One of the worst fuel crises the country has experienced, which crippled economic activity and increased uncertainty in an already fragile post-election environment, ended early this week. The crisis, which started in late February/early March, was caused by a dispute over non-payment of $1bn between the outgoing Jonathan administration and the Major Oil Marketers’ Association of Nigeria (Moman).
Moman members are normally paid in arrears by anywhere up to 30 days, however, the current delay extended over 60 days, leading Moman to take action. The agreement struck on May 25 to end the dispute appears to be holding and Moman members have resumed fuel distribution across the country. The effect of the crisis has had a major effect throughout the economy, albeit only temporary. As a result, growth will slow, inflation will accelerate, and the exchange rate will come under renewed pressure.
Business activity has been severely affected across the economy, and it will take 4-8 weeks for most businesses to resume normal operations. Besides airlines, which could not obtain aviation fuel, phone companies such as MTN Group and domestic banks had ground to a halt for lack of electricity, Reuters reported. MTN said on Tuesday that its Nigerian services continued to be hampered despite the end of the fuel strike. ‘Diesel is still not easily available at this time…It is likely to take some time for normality to be restored,’ Funmilayo Onajide, a spokeswoman for the company, said. Some banks said their opening hours had returned to normal after being forced to close early on Monday.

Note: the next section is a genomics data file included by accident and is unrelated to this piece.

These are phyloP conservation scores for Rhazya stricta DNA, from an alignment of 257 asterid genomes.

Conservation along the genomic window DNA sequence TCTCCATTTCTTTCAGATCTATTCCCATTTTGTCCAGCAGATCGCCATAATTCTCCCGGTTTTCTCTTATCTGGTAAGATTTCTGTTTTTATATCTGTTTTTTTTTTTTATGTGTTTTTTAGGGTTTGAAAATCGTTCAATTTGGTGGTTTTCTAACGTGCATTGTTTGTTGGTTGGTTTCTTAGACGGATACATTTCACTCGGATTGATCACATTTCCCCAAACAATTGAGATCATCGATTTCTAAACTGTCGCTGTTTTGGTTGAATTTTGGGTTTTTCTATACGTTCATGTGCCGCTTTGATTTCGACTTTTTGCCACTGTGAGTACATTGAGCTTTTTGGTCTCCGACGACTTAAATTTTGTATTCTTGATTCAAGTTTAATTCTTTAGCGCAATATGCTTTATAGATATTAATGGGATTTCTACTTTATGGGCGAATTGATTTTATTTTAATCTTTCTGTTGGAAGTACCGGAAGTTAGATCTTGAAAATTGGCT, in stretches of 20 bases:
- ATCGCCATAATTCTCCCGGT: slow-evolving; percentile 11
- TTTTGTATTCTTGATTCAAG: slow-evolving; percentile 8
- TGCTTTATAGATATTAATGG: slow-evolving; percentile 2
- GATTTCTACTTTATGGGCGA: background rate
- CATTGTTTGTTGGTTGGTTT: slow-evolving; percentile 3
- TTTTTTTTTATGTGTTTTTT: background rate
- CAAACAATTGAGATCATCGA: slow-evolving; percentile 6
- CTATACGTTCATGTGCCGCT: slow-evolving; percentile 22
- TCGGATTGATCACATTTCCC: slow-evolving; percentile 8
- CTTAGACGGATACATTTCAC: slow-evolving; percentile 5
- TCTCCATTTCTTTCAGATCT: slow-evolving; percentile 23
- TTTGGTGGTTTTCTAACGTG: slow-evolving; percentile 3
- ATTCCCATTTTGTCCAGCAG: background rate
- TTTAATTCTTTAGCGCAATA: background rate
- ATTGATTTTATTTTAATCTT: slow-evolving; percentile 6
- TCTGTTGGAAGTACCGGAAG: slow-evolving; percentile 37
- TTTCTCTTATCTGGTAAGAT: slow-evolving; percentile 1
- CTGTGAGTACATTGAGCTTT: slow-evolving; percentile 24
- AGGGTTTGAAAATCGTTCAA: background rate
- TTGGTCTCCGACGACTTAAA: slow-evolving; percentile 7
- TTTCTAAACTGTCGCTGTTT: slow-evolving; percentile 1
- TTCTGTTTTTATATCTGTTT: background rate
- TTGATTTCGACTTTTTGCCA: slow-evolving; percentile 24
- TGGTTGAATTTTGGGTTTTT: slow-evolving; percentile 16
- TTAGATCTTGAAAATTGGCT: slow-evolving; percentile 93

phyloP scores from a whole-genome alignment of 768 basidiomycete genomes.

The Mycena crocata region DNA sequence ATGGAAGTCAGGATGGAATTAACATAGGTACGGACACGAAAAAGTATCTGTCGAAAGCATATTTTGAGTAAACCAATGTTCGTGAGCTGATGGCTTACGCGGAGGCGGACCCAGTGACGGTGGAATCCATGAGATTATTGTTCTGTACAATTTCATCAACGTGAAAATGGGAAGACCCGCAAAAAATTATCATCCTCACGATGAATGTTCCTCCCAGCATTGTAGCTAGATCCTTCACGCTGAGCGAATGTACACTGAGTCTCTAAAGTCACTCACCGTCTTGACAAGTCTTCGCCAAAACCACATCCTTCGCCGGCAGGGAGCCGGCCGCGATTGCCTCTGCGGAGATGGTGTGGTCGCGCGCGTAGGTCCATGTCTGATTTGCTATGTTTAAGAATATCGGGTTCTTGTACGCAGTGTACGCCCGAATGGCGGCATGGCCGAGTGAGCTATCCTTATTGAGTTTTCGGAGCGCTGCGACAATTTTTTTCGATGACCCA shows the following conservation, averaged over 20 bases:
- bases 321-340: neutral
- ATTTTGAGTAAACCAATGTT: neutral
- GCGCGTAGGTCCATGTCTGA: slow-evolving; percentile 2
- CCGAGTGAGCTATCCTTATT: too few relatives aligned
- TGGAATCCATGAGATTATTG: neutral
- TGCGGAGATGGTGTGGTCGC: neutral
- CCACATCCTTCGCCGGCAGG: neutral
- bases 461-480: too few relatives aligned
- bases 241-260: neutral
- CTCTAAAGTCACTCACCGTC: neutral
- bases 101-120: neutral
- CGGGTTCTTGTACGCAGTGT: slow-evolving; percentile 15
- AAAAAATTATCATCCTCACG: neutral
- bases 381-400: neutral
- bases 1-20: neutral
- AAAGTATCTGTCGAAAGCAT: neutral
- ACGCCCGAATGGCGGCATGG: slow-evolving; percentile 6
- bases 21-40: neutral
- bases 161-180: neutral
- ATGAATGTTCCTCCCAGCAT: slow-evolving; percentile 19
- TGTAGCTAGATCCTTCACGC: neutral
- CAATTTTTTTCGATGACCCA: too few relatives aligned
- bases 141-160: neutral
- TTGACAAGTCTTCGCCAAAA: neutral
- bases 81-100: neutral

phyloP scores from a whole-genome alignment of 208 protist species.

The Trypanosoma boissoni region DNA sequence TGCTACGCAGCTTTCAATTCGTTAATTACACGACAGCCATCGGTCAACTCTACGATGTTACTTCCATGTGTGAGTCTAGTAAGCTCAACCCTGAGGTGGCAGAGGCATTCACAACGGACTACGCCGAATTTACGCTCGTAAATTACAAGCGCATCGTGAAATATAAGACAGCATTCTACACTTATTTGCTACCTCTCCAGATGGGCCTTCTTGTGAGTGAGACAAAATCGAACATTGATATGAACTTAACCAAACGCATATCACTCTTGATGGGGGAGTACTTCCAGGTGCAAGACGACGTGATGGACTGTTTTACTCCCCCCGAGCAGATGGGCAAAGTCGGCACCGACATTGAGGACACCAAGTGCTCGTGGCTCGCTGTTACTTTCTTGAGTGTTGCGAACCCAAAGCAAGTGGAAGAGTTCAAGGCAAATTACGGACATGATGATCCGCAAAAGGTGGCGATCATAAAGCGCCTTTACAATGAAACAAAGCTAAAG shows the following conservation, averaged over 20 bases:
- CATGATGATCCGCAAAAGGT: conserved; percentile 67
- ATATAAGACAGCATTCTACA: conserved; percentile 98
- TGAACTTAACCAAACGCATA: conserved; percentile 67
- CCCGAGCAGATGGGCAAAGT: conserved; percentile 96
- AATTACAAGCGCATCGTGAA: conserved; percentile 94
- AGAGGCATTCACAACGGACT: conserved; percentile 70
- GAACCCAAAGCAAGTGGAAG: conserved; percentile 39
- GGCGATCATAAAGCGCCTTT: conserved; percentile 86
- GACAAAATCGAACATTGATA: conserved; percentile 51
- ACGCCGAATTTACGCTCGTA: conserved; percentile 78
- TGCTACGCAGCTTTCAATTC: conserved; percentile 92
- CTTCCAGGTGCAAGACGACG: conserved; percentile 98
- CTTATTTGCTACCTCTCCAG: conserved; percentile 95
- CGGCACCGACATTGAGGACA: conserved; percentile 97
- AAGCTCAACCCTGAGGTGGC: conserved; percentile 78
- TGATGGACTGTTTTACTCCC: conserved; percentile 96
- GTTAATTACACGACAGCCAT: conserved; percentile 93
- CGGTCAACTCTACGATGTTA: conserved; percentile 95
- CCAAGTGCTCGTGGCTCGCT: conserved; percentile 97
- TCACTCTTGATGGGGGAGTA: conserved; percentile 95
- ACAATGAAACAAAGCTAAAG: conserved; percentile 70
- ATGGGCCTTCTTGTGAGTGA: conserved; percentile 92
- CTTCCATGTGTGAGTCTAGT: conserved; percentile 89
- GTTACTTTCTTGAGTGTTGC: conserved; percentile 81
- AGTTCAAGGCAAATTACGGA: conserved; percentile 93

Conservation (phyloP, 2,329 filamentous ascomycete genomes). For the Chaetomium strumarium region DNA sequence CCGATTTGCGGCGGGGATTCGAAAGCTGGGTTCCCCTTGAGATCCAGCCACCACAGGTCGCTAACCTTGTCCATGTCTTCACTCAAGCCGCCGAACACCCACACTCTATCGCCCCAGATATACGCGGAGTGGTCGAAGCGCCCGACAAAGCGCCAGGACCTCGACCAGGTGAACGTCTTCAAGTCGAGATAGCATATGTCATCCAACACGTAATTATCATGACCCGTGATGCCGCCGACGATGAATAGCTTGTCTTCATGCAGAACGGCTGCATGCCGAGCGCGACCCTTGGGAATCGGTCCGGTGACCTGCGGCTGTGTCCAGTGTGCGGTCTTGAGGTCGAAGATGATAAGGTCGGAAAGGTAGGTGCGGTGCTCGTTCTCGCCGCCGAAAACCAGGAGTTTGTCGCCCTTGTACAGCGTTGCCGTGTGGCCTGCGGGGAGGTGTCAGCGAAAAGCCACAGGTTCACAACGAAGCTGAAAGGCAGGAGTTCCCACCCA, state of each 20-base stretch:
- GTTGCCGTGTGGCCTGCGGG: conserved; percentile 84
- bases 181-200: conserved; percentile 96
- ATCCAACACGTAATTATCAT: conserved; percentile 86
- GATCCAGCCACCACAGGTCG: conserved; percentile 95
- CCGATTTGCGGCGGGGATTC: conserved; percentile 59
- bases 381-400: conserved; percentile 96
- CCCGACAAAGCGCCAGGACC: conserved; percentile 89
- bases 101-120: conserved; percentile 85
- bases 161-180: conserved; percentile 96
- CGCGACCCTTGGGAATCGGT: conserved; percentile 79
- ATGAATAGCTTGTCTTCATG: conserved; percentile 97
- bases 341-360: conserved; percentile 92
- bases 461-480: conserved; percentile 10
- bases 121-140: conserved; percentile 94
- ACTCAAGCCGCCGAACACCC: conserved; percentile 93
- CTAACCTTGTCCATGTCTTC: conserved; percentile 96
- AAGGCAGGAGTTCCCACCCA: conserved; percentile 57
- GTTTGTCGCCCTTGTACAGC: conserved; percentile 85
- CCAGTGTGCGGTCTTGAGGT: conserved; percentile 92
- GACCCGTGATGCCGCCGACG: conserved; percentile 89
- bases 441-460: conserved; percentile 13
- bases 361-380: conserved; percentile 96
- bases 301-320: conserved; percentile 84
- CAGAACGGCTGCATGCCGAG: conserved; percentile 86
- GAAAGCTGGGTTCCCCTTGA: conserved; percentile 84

In addition, firms’ cash-flow has come under pressure, resulting in increased payment delays. ‘As a result, real growth, which slowed to 4 percent year on year (y/y) in Q1 2015, down from 6 percent y/y in Q4 2014, is likely to slow further in Q2,’ analysts at pan-African bank, Ecobank, said in a research note on May 26. ‘In contrast, inflation will accelerate as transport disruptions push up domestic prices – annual inflation accelerated 8.7 percent in April 2015, from 8.5 percent in March, increasing the scope for a policy tightening,’ the analysts added. Higher inflation will also put pressure on the exchange rate, already down 7.3 percent YTD. The crisis could also increase some investor uncertainty as the new government takes office, leading to a naira-denominated assets sell-off.
Despite the agreement, the risk of another crisis remains high in the absence of an effective strategy to deregulate Nigeria National Petroleum Commission (NNPC) and/or complete reform of the controversial fuel subsidy system. NNPC was identified in a report approved by the former Governor of the Central Bank of Nigeria (CBN), Lamido Sanusi, as misappropriating $20bn in revenues that should have been passed onto the Federal government – this was slater reduced to $10bn.
Accounting firm PwC is yet to come up with a total amount of misappropriated funds that should have been legally remitted to Treasury, sustaining uncertainty over the short term.
Fuel subsidies currently cost an equivalent of $7bn per year – an unsustainable cost to the economy given the fiscal deficit of 2.8 percent of GDP will likely remain large for as long as oil prices remain low. However, the timing of the crisis could be good for President-elect Buhari who will be sworn into office on May 29. His government could use the opportunity to effectively resolve the long-standing fuel subsidy issue, thereby removing this contentious issue.